It might have been intended as a good-natured insult, but Dwight Sanders says his feelings weren’t even a little bit hurt. In fact, he took the dig as a compliment.
“Bruce Daniels watched me shoeing some horses using a grinder once and called me a grindersmith,” he told his audience during an American Farrier’s Association convention presentation in February. “Well, I’m glad to be a grindersmith because we can get a lot of horses done.”
Sanders, a farrier — and grindersmith — from Kenly, N.C., knows what a lot of other farriers know as well; that grinders — whether hand-held, mounted on your rig or used in your workshop — can save time and effort and offer a quick payback on their cost.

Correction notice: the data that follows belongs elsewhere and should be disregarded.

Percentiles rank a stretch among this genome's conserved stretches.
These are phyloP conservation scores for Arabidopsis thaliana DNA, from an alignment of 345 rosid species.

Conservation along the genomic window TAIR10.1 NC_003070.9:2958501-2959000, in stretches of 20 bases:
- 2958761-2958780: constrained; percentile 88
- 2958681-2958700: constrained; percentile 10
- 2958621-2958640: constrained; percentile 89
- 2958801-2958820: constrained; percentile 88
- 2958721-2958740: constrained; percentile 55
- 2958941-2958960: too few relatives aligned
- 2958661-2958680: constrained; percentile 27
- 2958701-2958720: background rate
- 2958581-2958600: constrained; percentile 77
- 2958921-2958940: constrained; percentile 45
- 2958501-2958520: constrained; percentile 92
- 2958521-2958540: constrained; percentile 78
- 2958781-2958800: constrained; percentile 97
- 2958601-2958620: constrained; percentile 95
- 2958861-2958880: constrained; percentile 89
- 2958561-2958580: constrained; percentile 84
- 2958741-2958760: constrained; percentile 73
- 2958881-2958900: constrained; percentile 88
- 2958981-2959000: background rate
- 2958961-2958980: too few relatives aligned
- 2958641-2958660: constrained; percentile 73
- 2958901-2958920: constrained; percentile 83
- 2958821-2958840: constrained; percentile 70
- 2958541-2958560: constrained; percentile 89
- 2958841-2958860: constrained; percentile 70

While just about any job a farrier can dream up to do with a grinder can also be done with a rasp or some other mechanical tool, a grinder can generally do it more quickly and with less wear and tear on a shoer’s body. The latter may actually be more important than the former reason. The time savings between safeing the edges of a shoe with a rasp vs. using a grinder may add up to only a few seconds, but those seconds involve placing a great deal of stress on your elbows, wrists and shoulders and can eventually lead to repetitive motion injuries.
Tom Riddle, general manager of Centaur Forge of Burlington, Wis., says belt grinders seem to be the most popular with…